Mumbai: Investors should forget white noises such as elections and trade wars, and buckle up for the next bull run, HSBC has said in a note.
“Many of the elements required for a sustained bull run are now in place. Sectors that have done well in past bull markets — such as banks, and some recent laggards, consumer discretionary, metals, energy and real estate — look well positioned,” the brokerage said in a note authored by analysts Amit Sachdeva, Anurag Dayal, and Herald Van der Linde.
HBSC has analysed key drivers for Indian equities over the past 20 years and applied it to the current state of the market. India has seen five bull markets, four bear markets, and six periods of temporary weakness over the past two decades. Our verdict is that most of the necessary elements are now in place for the start of a bull run, says HSBC, which recently upgraded its stance on the Indian markets from “neutral” to “overweight”.
“Valuations are well within the boundaries of the peaks and troughs of past bull and bear cycles. The earnings outlook for FY19 and FY20 is the highest in the region. Macro indicators, such as inflation, GDP growth, bond yields, and crude oil prices, also paint a positive picture,” said the note.
Last year, the Indian market averted entering the bear territory. The benchmark Nifty came off as much as 15 per cent between September and October. After bottoming out in October, the 50-share index is currently up 13 per cent from 2018 lows.
HSBC has listed several reasons behind improved sentiment towards domestic equities. It says inflation has been persistently low and is expected to remain stable, which would warrant another rate cut by the Reserve Bank of India in April. Also, India’s economic growth will remain healthy and among the fastest in the region.
On the global front, US bond yields have softened significantly and crude oil prices are “within the tolerance level,” it says.
In the past, rising bond yield and crude prices had led to turmoil in the Indian market. HSBC says India’s valuations are no longer excessive and most sectors are trading well below their five-year average. The benchmark Nifty currently trades at about 17 times its estimated one-year forward earnings.
Also, on the back of tepid flows over the past two years, the Indian markets are “quite under-owned by foreign institutional investors,” it points out. HSBC is the most bullish on the financial sector with Axis Bank, IndusInd Bank, HDFC Bank and Bajaj Finance being the key picks.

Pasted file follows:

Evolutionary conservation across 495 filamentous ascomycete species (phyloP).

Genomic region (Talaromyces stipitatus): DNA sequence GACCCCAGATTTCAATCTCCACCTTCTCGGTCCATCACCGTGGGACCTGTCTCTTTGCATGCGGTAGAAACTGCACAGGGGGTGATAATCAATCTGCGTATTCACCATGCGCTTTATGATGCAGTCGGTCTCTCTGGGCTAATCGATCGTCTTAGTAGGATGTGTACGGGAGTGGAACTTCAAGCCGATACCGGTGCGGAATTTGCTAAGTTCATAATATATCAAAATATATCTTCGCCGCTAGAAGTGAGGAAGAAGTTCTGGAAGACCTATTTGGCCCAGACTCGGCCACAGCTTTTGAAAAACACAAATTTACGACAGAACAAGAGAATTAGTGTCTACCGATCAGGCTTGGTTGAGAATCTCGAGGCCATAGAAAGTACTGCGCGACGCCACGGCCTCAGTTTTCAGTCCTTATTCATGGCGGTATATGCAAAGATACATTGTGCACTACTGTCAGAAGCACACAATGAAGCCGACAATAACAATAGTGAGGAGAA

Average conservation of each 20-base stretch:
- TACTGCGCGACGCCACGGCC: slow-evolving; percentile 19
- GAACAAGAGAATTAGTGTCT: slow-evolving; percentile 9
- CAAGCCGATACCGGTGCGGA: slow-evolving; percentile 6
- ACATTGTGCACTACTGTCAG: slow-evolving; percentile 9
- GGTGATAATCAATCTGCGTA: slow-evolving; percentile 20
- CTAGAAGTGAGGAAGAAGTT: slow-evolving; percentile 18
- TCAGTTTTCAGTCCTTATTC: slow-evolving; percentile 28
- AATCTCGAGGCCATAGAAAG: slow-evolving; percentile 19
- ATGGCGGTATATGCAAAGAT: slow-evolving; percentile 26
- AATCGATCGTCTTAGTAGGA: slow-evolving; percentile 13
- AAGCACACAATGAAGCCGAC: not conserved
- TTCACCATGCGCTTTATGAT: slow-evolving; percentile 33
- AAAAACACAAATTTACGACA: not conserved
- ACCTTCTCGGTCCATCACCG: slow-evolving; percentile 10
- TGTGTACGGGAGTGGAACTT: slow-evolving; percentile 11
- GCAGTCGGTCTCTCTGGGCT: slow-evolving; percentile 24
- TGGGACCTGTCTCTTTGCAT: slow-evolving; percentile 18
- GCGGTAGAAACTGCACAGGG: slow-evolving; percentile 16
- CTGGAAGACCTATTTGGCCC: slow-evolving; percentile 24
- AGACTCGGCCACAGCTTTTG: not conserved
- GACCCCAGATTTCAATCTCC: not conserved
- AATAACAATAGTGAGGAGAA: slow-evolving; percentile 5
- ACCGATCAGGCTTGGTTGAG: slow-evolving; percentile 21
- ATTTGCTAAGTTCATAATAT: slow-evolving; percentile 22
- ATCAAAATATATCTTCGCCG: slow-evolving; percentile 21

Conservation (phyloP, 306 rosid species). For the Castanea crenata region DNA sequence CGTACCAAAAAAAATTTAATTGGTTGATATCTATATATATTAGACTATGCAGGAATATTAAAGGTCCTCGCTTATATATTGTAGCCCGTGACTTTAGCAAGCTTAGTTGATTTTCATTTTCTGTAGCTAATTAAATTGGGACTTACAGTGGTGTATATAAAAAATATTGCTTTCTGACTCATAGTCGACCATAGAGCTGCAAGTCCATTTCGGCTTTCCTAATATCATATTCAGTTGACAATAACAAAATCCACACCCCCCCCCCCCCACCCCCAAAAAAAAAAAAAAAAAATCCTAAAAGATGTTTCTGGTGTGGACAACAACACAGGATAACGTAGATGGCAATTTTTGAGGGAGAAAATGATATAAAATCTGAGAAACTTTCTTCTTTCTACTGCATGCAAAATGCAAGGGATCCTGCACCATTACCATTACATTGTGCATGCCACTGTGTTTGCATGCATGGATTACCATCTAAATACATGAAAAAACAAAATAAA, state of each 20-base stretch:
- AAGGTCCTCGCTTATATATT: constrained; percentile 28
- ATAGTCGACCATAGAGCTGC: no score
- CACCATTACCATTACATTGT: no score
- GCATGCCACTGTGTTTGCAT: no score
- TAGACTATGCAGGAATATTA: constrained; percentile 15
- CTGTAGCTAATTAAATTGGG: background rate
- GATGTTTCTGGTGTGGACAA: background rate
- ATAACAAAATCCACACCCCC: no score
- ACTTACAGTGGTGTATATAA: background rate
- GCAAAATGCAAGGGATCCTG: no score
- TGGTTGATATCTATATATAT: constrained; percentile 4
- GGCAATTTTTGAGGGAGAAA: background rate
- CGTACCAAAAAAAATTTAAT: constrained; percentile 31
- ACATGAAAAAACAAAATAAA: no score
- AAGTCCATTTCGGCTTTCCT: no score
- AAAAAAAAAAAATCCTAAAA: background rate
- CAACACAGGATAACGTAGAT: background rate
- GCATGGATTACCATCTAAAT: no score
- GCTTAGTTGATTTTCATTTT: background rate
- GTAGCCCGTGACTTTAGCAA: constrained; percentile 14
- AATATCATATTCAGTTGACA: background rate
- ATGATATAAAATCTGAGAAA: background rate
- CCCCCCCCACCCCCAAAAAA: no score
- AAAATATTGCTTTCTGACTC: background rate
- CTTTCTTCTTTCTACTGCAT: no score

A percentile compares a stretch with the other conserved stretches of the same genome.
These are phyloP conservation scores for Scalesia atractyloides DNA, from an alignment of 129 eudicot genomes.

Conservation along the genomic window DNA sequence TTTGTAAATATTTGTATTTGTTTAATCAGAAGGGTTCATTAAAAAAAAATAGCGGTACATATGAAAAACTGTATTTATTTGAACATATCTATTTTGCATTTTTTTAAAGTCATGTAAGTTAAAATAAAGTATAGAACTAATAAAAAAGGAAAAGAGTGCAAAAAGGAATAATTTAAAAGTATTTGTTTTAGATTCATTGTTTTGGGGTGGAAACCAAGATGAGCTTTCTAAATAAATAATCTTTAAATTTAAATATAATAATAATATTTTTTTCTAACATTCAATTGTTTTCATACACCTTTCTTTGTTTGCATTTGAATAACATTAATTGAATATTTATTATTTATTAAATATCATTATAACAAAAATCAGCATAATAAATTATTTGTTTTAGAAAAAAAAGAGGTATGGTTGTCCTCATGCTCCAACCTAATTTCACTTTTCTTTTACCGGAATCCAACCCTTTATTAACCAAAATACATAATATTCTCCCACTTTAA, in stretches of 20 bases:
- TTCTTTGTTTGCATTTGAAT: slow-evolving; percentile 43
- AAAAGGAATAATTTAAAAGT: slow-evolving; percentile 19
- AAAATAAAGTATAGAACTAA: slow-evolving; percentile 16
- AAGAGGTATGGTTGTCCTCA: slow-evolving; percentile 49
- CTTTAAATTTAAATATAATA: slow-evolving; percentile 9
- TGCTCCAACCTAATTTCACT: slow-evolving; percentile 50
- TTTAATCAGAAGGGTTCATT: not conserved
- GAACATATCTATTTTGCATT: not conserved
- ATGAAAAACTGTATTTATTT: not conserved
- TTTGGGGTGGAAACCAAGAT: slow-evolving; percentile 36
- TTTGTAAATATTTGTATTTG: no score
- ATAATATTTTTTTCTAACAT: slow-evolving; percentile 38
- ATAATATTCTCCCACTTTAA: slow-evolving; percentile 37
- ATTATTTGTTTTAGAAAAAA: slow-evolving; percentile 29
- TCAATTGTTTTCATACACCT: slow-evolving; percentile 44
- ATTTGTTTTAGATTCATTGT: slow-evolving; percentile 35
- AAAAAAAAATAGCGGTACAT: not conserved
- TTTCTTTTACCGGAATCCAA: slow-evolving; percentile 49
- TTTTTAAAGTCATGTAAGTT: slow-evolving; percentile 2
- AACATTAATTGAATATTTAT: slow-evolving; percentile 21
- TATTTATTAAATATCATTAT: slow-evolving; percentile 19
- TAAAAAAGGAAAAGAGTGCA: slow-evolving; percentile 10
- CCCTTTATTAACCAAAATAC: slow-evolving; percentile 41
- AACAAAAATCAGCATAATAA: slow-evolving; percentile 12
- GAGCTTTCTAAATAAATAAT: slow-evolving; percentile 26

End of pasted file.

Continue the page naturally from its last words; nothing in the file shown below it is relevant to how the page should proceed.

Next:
“Banks have outperformed almost every time the market has moved out of a bear market,” it says.
Besides financials, consumer discretionary (favoured stocks include Asian Paints, Kajaria Cements and Jubilant Foodworks); real estate (Godrej Properties and Prestige Estates); consumer staples (Avenue Supermarts and ITC); and energy (Gail and HPCL) are among the sectors the brokerage is positive on.
HSBC, however, has stated that the bull market prognosis is its non-consensus view. Also, there are key risks to the assumption.
“The deteriorating macro picture, such as a steep rise in inflation, any large-scale escalation in geopolitical tensions, a slowdown in global growth, or a sharp rise in crude prices,” are key risks, it says.
RBI asks banks to grout ATMs to wall, floor for security by September-end
Mumbai: The Reserve Bank asked banks to ensure their ATMs are grouted to a wall, pillar, or floor by September-end, except those installed in high secured premises such as airports, to enhance security of the cash vending machines.
In 2016, the RBI had st up a Committee on Currency Movement (CCM) to review the entire gamut of security of treasure in transit.
Based on the recommendations of the panel, the central bank has now issued instructions aimed at mitigating risks in ATM operations and enhancing security.
As part of the security measures, all “ATMs shall be operated for cash replenishment only with digital One Time Combination (OTC) locks”.
Also, “All ATMs shall be grouted to a structure (wall, pillar, floor, etc.) by September 30, 2019, except for ATMs installed in highly secured premises such as airports, etc. which have adequate CCTV coverage and are guarded by state/central security personnel”.
Further, banks may also consider rolling out a comprehensive e-surveillance mechanism at the ATMs to ensure timely alerts and quick response, it said.
The new measures to be adopted by banks are in addition to the existing instructions, practices and guidance issued by the RBI and law enforcement agencies.
The RBI also warned the banks that non-adherence of timelines or non-observance of the instructions would attract regulatory action including levy of penalty.
SBI refuses to disclose communication from RBI, govt on electoral bonds